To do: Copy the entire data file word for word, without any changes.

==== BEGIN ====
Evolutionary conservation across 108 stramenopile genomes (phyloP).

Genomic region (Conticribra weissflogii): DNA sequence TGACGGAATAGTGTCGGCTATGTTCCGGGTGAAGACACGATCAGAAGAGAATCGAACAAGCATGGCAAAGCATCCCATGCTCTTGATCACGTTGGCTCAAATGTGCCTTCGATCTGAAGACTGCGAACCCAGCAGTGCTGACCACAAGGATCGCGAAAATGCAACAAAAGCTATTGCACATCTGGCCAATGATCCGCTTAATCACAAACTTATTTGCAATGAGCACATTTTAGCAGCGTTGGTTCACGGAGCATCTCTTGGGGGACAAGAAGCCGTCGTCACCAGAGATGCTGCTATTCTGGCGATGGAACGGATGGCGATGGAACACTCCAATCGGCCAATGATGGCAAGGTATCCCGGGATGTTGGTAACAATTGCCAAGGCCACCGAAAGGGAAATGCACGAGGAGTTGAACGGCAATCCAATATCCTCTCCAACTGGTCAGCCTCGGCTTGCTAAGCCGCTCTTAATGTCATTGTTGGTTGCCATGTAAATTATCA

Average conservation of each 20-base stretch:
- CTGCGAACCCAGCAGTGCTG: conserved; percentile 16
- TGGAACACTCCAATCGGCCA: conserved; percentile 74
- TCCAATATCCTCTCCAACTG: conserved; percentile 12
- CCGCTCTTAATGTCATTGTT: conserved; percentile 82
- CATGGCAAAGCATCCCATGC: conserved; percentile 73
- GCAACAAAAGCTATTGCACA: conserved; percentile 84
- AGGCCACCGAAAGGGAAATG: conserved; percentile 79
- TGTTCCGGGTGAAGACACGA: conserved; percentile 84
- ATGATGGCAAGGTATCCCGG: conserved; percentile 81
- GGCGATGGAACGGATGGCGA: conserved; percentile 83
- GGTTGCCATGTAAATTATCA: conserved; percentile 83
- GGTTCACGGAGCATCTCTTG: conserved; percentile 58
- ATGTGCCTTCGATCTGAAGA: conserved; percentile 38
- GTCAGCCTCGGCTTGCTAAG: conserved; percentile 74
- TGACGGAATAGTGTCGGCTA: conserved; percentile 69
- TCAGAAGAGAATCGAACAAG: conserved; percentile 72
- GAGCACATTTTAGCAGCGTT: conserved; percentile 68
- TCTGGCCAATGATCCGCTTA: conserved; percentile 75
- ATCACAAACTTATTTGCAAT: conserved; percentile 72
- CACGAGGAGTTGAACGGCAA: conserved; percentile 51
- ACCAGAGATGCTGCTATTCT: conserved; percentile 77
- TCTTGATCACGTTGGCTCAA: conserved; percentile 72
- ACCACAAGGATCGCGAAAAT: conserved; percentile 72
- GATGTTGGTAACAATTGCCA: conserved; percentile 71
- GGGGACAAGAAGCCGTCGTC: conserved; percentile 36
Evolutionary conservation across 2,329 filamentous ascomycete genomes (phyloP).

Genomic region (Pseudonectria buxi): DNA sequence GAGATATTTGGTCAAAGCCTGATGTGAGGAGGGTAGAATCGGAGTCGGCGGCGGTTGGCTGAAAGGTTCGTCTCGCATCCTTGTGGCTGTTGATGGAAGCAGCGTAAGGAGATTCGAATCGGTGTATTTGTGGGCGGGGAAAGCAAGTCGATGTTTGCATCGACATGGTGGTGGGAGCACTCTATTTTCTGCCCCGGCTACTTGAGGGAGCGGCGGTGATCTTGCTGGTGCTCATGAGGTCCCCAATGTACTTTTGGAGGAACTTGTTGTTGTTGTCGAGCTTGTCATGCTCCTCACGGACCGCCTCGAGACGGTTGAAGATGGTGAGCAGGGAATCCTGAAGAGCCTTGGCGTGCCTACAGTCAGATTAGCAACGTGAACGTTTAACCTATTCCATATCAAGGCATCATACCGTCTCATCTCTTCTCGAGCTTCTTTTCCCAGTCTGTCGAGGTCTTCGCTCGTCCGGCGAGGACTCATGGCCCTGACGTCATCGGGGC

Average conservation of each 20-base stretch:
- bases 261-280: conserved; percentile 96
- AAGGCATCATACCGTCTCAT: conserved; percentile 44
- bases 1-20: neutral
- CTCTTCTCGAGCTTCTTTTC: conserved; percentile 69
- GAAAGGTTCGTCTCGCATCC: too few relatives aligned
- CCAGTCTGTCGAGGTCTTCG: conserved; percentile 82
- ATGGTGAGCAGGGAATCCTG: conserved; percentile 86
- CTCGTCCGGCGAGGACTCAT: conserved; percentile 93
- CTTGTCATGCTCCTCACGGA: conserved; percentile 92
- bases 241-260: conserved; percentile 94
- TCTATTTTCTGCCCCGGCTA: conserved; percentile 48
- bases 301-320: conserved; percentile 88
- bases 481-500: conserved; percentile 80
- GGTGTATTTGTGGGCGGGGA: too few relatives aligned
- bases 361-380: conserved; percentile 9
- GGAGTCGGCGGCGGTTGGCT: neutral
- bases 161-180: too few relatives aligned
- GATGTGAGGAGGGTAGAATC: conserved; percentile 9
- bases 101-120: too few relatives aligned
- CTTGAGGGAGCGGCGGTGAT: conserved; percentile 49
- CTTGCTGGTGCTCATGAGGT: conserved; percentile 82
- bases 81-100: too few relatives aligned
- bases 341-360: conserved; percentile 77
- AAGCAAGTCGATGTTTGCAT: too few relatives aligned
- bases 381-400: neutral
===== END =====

Evolutionary conservation across 108 stramenopile genomes (phyloP).

Genomic region (Conticribra weissflogii): DNA sequence TGACGGAATAGTGTCGGCTATGTTCCGGGTGAAGACACGATCAGAAGAGAATCGAACAAGCATGGCAAAGCATCCCATGCTCTTGATCACGTTGGCTCAAATGTGCCTTCGATCTGAAGACTGCGAACCCAGCAGTGCTGACCACAAGGATCGCGAAAATGCAACAAAAGCTATTGCACATCTGGCCAATGATCCGCTTAATCACAAACTTATTTGCAATGAGCACATTTTAGCAGCGTTGGTTCACGGAGCATCTCTTGGGGGACAAGAAGCCGTCGTCACCAGAGATGCTGCTATTCTGGCGATGGAACGGATGGCGATGGAACACTCCAATCGGCCAATGATGGCAAGGTATCCCGGGATGTTGGTAACAATTGCCAAGGCCACCGAAAGGGAAATGCACGAGGAGTTGAACGGCAATCCAATATCCTCTCCAACTGGTCAGCCTCGGCTTGCTAAGCCGCTCTTAATGTCATTGTTGGTTGCCATGTAAATTATCA

Average conservation of each 20-base stretch:
- CTGCGAACCCAGCAGTGCTG: conserved; percentile 16
- TGGAACACTCCAATCGGCCA: conserved; percentile 74
- TCCAATATCCTCTCCAACTG: conserved; percentile 12
- CCGCTCTTAATGTCATTGTT: conserved; percentile 82
- CATGGCAAAGCATCCCATGC: conserved; percentile 73
- GCAACAAAAGCTATTGCACA: conserved; percentile 84
- AGGCCACCGAAAGGGAAATG: conserved; percentile 79
- TGTTCCGGGTGAAGACACGA: conserved; percentile 84
- ATGATGGCAAGGTATCCCGG: conserved; percentile 81
- GGCGATGGAACGGATGGCGA: conserved; percentile 83
- GGTTGCCATGTAAATTATCA: conserved; percentile 83
- GGTTCACGGAGCATCTCTTG: conserved; percentile 58
- ATGTGCCTTCGATCTGAAGA: conserved; percentile 38
- GTCAGCCTCGGCTTGCTAAG: conserved; percentile 74
- TGACGGAATAGTGTCGGCTA: conserved; percentile 69
- TCAGAAGAGAATCGAACAAG: conserved; percentile 72
- GAGCACATTTTAGCAGCGTT: conserved; percentile 68
- TCTGGCCAATGATCCGCTTA: conserved; percentile 75
- ATCACAAACTTATTTGCAAT: conserved; percentile 72
- CACGAGGAGTTGAACGGCAA: conserved; percentile 51
- ACCAGAGATGCTGCTATTCT: conserved; percentile 77
- TCTTGATCACGTTGGCTCAA: conserved; percentile 72
- ACCACAAGGATCGCGAAAAT: conserved; percentile 72
- GATGTTGGTAACAATTGCCA: conserved; percentile 71
- GGGGACAAGAAGCCGTCGTC: conserved; percentile 36
Evolutionary conservation across 2,329 filamentous ascomycete genomes (phyloP).

Genomic region (Pseudonectria buxi): DNA sequence GAGATATTTGGTCAAAGCCTGATGTGAGGAGGGTAGAATCGGAGTCGGCGGCGGTTGGCTGAAAGGTTCGTCTCGCATCCTTGTGGCTGTTGATGGAAGCAGCGTAAGGAGATTCGAATCGGTGTATTTGTGGGCGGGGAAAGCAAGTCGATGTTTGCATCGACATGGTGGTGGGAGCACTCTATTTTCTGCCCCGGCTACTTGAGGGAGCGGCGGTGATCTTGCTGGTGCTCATGAGGTCCCCAATGTACTTTTGGAGGAACTTGTTGTTGTTGTCGAGCTTGTCATGCTCCTCACGGACCGCCTCGAGACGGTTGAAGATGGTGAGCAGGGAATCCTGAAGAGCCTTGGCGTGCCTACAGTCAGATTAGCAACGTGAACGTTTAACCTATTCCATATCAAGGCATCATACCGTCTCATCTCTTCTCGAGCTTCTTTTCCCAGTCTGTCGAGGTCTTCGCTCGTCCGGCGAGGACTCATGGCCCTGACGTCATCGGGGC

Average conservation of each 20-base stretch:
- bases 261-280: conserved; percentile 96
- AAGGCATCATACCGTCTCAT: conserved; percentile 44
- bases 1-20: neutral
- CTCTTCTCGAGCTTCTTTTC: conserved; percentile 69
- GAAAGGTTCGTCTCGCATCC: too few relatives aligned
- CCAGTCTGTCGAGGTCTTCG: conserved; percentile 82
- ATGGTGAGCAGGGAATCCTG: conserved; percentile 86
- CTCGTCCGGCGAGGACTCAT: conserved; percentile 93
- CTTGTCATGCTCCTCACGGA: conserved; percentile 92
- bases 241-260: conserved; percentile 94
- TCTATTTTCTGCCCCGGCTA: conserved; percentile 48
- bases 301-320: conserved; percentile 88
- bases 481-500: conserved; percentile 80
- GGTGTATTTGTGGGCGGGGA: too few relatives aligned
- bases 361-380: conserved; percentile 9
- GGAGTCGGCGGCGGTTGGCT: neutral
- bases 161-180: too few relatives aligned
- GATGTGAGGAGGGTAGAATC: conserved; percentile 9
- bases 101-120: too few relatives aligned
- CTTGAGGGAGCGGCGGTGAT: conserved; percentile 49
- CTTGCTGGTGCTCATGAGGT: conserved; percentile 82
- bases 81-100: too few relatives aligned
- bases 341-360: conserved; percentile 77
- AAGCAAGTCGATGTTTGCAT: too few relatives aligned
- bases 381-400: neutral